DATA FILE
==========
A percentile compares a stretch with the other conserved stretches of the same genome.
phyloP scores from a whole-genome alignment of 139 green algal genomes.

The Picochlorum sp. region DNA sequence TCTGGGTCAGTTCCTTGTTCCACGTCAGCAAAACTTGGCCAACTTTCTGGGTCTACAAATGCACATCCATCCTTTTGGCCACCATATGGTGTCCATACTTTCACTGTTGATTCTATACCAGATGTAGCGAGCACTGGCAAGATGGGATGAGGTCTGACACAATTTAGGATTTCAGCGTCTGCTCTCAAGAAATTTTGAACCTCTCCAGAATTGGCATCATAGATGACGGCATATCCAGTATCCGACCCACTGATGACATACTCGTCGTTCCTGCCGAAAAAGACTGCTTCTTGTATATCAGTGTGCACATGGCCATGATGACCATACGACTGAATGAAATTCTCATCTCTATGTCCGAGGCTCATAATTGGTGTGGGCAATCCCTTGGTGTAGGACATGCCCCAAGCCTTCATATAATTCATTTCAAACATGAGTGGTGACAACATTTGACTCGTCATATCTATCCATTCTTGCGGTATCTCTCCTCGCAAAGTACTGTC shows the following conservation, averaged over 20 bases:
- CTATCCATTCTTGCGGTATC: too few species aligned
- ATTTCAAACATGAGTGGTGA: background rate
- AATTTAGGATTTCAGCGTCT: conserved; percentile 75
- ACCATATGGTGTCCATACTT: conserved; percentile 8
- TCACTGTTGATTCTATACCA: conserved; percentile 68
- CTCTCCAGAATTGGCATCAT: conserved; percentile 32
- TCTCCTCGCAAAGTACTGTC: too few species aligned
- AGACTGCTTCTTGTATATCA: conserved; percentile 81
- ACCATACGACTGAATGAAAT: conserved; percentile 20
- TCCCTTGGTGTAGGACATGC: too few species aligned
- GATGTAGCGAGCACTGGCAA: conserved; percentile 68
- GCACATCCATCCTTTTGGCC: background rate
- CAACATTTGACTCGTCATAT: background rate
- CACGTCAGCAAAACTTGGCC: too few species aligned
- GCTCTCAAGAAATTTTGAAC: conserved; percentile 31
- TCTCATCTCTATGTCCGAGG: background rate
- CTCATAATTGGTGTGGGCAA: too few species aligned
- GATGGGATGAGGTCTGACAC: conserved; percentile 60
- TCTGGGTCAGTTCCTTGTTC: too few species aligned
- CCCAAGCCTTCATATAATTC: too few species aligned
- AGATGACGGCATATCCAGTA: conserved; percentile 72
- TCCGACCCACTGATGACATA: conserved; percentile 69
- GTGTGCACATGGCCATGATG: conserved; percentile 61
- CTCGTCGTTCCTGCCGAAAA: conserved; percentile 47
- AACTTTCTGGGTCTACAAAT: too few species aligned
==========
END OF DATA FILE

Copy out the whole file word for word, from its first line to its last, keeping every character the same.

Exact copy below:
A percentile compares a stretch with the other conserved stretches of the same genome.
phyloP scores from a whole-genome alignment of 139 green algal genomes.

The Picochlorum sp. region DNA sequence TCTGGGTCAGTTCCTTGTTCCACGTCAGCAAAACTTGGCCAACTTTCTGGGTCTACAAATGCACATCCATCCTTTTGGCCACCATATGGTGTCCATACTTTCACTGTTGATTCTATACCAGATGTAGCGAGCACTGGCAAGATGGGATGAGGTCTGACACAATTTAGGATTTCAGCGTCTGCTCTCAAGAAATTTTGAACCTCTCCAGAATTGGCATCATAGATGACGGCATATCCAGTATCCGACCCACTGATGACATACTCGTCGTTCCTGCCGAAAAAGACTGCTTCTTGTATATCAGTGTGCACATGGCCATGATGACCATACGACTGAATGAAATTCTCATCTCTATGTCCGAGGCTCATAATTGGTGTGGGCAATCCCTTGGTGTAGGACATGCCCCAAGCCTTCATATAATTCATTTCAAACATGAGTGGTGACAACATTTGACTCGTCATATCTATCCATTCTTGCGGTATCTCTCCTCGCAAAGTACTGTC shows the following conservation, averaged over 20 bases:
- CTATCCATTCTTGCGGTATC: too few species aligned
- ATTTCAAACATGAGTGGTGA: background rate
- AATTTAGGATTTCAGCGTCT: conserved; percentile 75
- ACCATATGGTGTCCATACTT: conserved; percentile 8
- TCACTGTTGATTCTATACCA: conserved; percentile 68
- CTCTCCAGAATTGGCATCAT: conserved; percentile 32
- TCTCCTCGCAAAGTACTGTC: too few species aligned
- AGACTGCTTCTTGTATATCA: conserved; percentile 81
- ACCATACGACTGAATGAAAT: conserved; percentile 20
- TCCCTTGGTGTAGGACATGC: too few species aligned
- GATGTAGCGAGCACTGGCAA: conserved; percentile 68
- GCACATCCATCCTTTTGGCC: background rate
- CAACATTTGACTCGTCATAT: background rate
- CACGTCAGCAAAACTTGGCC: too few species aligned
- GCTCTCAAGAAATTTTGAAC: conserved; percentile 31
- TCTCATCTCTATGTCCGAGG: background rate
- CTCATAATTGGTGTGGGCAA: too few species aligned
- GATGGGATGAGGTCTGACAC: conserved; percentile 60
- TCTGGGTCAGTTCCTTGTTC: too few species aligned
- CCCAAGCCTTCATATAATTC: too few species aligned
- AGATGACGGCATATCCAGTA: conserved; percentile 72
- TCCGACCCACTGATGACATA: conserved; percentile 69
- GTGTGCACATGGCCATGATG: conserved; percentile 61
- CTCGTCGTTCCTGCCGAAAA: conserved; percentile 47
- AACTTTCTGGGTCTACAAAT: too few species aligned